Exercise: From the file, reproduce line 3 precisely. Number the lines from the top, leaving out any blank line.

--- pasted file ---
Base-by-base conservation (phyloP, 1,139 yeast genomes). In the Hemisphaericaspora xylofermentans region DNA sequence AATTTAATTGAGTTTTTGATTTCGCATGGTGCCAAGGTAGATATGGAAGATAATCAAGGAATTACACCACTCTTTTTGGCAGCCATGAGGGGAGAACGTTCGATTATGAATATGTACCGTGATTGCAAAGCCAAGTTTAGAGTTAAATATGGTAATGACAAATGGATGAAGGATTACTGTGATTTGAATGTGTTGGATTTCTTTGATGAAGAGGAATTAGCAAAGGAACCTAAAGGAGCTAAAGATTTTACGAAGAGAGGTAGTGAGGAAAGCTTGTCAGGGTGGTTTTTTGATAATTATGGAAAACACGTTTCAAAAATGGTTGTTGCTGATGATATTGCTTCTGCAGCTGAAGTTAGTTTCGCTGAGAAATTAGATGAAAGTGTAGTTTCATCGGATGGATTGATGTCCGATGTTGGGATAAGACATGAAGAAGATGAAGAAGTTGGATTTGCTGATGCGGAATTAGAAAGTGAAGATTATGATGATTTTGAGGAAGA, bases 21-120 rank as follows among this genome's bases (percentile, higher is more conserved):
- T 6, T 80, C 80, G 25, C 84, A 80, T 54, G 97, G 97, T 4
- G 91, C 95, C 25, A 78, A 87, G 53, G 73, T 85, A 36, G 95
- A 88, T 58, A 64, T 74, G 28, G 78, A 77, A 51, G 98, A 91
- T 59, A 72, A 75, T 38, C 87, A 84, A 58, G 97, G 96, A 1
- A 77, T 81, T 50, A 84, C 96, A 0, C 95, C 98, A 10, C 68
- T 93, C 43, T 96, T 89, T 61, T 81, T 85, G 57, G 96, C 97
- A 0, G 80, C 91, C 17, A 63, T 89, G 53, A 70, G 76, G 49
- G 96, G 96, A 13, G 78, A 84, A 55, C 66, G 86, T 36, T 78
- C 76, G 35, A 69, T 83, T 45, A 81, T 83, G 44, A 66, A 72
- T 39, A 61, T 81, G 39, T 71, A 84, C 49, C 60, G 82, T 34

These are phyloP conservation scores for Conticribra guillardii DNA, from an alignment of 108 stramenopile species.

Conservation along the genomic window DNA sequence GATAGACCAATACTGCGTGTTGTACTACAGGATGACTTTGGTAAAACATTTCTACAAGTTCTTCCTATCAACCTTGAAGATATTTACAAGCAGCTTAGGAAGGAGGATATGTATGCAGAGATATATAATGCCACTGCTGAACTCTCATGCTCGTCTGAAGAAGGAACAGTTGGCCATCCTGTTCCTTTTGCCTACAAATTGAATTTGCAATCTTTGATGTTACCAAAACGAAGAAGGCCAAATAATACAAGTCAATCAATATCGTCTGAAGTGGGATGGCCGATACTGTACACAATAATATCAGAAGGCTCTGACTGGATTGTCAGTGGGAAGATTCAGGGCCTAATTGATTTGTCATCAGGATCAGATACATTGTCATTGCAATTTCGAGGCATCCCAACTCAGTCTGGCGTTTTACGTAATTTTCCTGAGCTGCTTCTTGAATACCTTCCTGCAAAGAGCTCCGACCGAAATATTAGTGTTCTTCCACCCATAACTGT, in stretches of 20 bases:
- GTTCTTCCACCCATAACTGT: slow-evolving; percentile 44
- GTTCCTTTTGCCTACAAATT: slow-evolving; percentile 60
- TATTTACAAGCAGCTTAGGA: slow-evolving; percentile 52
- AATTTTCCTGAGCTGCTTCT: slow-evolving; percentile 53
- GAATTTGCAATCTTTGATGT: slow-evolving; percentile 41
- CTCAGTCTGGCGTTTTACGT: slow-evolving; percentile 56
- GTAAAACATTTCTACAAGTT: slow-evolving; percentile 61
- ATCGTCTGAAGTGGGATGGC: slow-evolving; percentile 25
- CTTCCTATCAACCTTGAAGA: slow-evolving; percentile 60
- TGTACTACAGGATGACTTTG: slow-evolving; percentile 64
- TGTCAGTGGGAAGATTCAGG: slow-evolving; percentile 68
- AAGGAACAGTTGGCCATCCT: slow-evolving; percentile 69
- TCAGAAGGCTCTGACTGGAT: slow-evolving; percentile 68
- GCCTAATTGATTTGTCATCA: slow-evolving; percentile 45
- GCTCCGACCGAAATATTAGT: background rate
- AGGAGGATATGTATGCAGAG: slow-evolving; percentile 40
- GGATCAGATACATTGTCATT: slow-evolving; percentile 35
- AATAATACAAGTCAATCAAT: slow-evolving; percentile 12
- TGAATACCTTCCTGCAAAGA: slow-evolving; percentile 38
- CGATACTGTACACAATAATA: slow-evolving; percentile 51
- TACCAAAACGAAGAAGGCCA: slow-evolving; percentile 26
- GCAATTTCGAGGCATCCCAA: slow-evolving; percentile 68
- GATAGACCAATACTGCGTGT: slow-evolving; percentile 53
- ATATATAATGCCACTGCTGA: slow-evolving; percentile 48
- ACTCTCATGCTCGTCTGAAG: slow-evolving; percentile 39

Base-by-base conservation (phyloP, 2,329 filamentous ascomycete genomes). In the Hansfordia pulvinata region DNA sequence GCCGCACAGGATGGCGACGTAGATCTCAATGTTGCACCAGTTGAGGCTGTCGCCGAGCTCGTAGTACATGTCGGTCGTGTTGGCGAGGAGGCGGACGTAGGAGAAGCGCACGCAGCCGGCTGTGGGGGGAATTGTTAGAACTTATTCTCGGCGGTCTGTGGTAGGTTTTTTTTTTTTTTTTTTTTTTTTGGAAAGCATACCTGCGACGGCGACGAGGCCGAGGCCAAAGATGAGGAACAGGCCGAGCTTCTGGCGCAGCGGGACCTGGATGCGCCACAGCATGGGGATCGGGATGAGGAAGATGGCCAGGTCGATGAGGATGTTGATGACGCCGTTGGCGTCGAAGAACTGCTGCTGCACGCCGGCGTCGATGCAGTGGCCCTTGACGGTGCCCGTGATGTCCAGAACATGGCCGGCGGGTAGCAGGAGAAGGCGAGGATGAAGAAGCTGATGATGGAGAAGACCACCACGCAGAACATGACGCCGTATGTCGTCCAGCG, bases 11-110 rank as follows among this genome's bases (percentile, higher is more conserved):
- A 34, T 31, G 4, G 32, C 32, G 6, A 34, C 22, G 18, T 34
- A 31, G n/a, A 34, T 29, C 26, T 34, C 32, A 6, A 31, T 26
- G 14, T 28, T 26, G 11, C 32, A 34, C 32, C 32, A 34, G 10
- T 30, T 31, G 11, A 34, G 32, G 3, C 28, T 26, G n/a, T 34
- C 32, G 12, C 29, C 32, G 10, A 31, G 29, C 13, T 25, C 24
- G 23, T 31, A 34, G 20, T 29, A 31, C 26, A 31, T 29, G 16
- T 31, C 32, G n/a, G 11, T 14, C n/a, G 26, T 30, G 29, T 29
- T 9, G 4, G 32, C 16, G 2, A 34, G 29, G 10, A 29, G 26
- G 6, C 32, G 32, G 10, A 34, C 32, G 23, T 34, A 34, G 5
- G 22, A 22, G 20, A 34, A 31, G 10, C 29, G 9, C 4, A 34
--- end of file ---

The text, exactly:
- G 91, C 95, C 25, A 78, A 87, G 53, G 73, T 85, A 36, G 95